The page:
The weird thing is that I'm better at lengthwise one rail kicks than cross table one rail kicks. Well, having identified an area I need work on, perhaps it's time to spend the practice sessions getting this down better. You think, LOL?!??! <hr></blockquote>

I was having the same problem you describe: good at most kicks including one rail length-wise and multiple rail but missing some one rail cross table kicks (or ORCTK's, as I like to call them) that I thought I should be hitting. For me, switching to a stun shot on these kicks has improved my hit percentages significantly. I also am pocketing the ball much more often.

The problem with having a rolling ball for this type of kick, especially if the angle is between 30 and 60 degrees or so, is that the follow causes the cb to curve away from a straight line rebound. Even worse, the amount of curve that must be factored in is dependent on the angle of incidence, the shot speed, and the distance of the ob from the rail. These are a lot of variables that can affect consistency.

On the other hand, a stun kick (cb hits rail with no forward or back spin) the cb will rebound off the rail in a straight line thus eliminating the need to adjust for amount of curve. In other words it simplifies things and with simplicity comes consistency.

By the way this is also true of banks. With hard hit banks the ob slides and therefore rebounds in a straight line. If you watch bank players, they hit most of their banks 100 mph to take advantage of this fact. For side pocket banks you also get the advantage that when you power bank you effectively widen the pocket. The angle of approach is greater (sharper angle) giving you a wider pocket mouth. Also the power will make the ball go in even when it catches some of the "point." And of course it give the chance for those lucky two, three, and four rail side pocket banks that get your opponents whine so much about!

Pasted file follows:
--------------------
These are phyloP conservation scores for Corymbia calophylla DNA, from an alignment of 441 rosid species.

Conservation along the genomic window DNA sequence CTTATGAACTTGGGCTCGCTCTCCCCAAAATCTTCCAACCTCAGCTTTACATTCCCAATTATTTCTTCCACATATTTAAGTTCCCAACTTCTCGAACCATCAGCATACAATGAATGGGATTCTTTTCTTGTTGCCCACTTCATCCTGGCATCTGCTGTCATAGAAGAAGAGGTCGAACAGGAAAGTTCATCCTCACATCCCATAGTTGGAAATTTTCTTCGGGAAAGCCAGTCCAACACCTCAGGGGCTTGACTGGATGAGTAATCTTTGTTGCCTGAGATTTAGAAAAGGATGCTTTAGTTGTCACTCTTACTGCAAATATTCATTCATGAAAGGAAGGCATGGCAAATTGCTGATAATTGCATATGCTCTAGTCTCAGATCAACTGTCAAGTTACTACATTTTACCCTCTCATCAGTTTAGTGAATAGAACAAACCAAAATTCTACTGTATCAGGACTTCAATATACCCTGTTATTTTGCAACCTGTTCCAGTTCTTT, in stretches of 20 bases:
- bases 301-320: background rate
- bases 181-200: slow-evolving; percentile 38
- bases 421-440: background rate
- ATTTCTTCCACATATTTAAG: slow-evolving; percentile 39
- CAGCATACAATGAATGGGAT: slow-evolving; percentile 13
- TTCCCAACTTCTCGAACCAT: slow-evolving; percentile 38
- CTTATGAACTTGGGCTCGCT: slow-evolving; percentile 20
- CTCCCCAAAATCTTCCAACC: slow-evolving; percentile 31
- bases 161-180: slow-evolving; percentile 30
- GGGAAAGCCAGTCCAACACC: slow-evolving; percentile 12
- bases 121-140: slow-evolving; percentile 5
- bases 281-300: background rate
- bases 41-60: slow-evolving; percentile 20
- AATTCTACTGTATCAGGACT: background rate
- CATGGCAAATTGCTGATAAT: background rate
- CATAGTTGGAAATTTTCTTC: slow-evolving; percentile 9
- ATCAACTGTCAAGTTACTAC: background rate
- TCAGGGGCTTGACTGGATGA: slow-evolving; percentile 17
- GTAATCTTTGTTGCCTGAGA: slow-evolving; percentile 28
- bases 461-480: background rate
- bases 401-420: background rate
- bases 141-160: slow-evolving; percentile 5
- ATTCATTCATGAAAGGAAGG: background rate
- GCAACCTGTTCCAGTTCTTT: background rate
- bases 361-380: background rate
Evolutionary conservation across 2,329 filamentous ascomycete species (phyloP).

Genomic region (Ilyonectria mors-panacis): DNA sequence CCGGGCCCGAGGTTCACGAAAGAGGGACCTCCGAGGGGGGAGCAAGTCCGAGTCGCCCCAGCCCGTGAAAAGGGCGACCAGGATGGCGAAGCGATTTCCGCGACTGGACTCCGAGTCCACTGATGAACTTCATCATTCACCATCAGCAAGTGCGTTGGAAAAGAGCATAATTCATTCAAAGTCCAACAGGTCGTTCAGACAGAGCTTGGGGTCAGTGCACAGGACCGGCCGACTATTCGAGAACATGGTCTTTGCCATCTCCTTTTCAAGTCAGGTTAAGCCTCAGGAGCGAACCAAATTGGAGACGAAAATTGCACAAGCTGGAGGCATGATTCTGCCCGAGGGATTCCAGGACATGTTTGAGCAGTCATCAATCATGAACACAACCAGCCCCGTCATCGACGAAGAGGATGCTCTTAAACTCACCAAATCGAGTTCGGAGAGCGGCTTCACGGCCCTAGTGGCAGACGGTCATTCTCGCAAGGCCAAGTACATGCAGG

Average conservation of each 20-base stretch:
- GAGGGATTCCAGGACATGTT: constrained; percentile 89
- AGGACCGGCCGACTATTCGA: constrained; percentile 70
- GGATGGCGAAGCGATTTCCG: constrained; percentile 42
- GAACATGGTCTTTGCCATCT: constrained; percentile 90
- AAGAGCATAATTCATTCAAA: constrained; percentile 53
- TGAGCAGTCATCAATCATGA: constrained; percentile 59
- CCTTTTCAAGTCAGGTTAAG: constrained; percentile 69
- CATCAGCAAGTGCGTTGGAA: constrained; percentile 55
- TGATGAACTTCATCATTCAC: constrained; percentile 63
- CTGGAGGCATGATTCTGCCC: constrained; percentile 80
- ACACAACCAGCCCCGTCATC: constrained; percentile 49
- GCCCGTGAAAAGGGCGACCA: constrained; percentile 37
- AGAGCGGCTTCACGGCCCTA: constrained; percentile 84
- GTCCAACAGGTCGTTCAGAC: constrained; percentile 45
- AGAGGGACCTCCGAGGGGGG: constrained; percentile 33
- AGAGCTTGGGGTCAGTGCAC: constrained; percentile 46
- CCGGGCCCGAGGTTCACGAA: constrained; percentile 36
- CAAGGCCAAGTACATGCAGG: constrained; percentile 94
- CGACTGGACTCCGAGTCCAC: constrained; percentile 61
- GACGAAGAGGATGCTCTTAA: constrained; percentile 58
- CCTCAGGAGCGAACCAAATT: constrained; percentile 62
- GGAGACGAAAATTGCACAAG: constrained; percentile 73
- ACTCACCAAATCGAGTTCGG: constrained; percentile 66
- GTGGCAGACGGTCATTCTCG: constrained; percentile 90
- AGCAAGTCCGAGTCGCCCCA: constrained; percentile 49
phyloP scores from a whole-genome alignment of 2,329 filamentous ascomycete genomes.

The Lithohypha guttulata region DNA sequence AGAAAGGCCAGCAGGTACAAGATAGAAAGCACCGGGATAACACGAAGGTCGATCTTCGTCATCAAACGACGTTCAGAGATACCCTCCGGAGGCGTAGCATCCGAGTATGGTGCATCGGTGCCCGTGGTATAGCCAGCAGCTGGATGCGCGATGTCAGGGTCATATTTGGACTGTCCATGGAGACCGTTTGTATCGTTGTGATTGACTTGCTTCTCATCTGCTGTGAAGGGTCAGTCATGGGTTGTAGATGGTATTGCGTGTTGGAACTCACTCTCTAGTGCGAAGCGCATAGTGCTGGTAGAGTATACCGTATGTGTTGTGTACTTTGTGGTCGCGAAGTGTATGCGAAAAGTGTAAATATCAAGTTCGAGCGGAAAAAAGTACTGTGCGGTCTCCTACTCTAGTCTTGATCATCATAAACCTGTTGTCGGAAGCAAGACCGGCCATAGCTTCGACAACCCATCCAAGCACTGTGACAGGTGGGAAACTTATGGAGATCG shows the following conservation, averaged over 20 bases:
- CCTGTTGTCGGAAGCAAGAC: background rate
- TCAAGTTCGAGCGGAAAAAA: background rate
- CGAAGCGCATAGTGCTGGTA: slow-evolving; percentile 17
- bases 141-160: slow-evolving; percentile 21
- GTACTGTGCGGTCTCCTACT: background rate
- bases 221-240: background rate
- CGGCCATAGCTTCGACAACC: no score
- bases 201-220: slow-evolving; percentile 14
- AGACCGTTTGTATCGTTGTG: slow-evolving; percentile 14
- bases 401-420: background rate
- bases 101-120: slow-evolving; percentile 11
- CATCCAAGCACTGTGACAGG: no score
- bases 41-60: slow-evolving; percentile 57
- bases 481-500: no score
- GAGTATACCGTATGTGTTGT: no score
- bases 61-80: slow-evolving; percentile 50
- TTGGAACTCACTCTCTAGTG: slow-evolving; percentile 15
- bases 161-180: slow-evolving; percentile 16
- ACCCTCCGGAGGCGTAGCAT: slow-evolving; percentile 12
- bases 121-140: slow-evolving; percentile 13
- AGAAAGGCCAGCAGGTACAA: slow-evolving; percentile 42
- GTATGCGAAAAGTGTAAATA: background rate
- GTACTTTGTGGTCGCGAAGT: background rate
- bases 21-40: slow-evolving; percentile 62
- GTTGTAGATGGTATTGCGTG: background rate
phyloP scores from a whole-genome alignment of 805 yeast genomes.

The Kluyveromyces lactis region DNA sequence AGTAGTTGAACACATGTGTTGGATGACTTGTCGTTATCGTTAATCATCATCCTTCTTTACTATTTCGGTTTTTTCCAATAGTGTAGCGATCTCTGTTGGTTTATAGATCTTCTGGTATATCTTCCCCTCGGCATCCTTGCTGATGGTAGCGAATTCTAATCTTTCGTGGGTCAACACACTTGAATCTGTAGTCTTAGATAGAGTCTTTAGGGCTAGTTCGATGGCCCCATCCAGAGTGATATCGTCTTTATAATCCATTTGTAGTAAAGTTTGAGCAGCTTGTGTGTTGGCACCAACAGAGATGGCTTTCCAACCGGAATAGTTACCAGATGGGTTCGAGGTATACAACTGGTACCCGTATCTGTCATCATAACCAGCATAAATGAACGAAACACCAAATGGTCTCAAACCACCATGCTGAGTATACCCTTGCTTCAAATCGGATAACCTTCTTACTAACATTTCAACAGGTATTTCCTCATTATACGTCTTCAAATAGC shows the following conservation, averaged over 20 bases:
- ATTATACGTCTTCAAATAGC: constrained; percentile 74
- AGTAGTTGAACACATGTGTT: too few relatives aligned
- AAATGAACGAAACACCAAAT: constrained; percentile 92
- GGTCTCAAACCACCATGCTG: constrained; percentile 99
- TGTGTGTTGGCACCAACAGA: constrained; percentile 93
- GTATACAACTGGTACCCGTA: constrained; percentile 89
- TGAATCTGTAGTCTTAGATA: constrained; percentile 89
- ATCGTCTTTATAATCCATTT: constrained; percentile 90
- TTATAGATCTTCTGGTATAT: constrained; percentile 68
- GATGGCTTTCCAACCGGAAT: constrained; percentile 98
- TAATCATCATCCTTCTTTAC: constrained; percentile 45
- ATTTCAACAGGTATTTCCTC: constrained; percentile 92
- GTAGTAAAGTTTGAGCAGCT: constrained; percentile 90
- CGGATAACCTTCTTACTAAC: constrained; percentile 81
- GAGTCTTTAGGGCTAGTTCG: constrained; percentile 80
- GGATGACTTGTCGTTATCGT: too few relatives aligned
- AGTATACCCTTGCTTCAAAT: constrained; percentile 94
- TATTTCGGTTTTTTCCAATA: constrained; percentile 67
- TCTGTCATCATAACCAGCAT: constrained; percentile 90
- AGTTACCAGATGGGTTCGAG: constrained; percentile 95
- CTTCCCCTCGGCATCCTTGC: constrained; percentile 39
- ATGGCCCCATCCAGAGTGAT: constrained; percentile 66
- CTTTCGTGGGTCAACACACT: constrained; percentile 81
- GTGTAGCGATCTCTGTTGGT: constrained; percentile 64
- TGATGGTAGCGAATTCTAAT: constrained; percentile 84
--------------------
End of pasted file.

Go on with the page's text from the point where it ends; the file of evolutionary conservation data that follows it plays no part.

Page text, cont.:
phil in sofla
10-28-2002, 04:10 PM
Banking and multiple rail kicks, I'm happy with my results as they stand without any need to consider a 'flat ball' hit. Although I am thinking of figuring those out that way, if I can conceive some benefit. It's trying to figure out what the problem with my one rail kicks is that's bugging me. And, oddly, not the lengthwise kicks one rail, but the widthwise kicks. They seem like no-brainers, but they are the most trouble for me.

phil in sofla
10-28-2002, 04:22 PM
When using the diamonds, I normally aim through them. That works great for the paralleling tracklines I use for banking, and most of the kicking systems I use. (Exception: Fast Eddie's two-rail system calls for aiming to the nose of the short rail diamonds, to go a little longer).

Now, 'The Preacher' Don Feeney says, talking about one rail kicks, that with the ball perfectly rolling, the aimline is to the nose of the diamond (assuming that diamond is halfway). While I've tried this and it seems to work, at a medium speed, but it seems that it should go long by a 1/2 ball or more

TonyM
10-28-2002, 04:25 PM
"I stun the cueball with a hint of natural. "

I use a hint of rosemary myself.

Seriously, Fred, what if the ball must strike the cushion dead on? Wouldn't you want no spin on the cueball (for a kick) and object ball (for a bank)?

Or, are you talking about bank shots only?

Therefore, does the hint of natural (whatever that means!) refer to a tough of outside english on the cueball to eliminate throw on the object ball?

Aren't you the guy who insists that throw is overstated and largely irelevant?

Tony
-just stirring things up...

TonyM
10-28-2002, 04:34 PM
"Which do you use yourself, especially on one rail kicks, which is the only case in which I use center ball, but at a speed at which the ball has acquired natural roll by the time it gets to the rail? "

For kicks (do you get your kicks from kicks?), I like to have the cueball arrive at the rail sliding. So I hit it with the appropriate tip height and speed to achieve this. It's a skill that we all have for estimating a stop shot.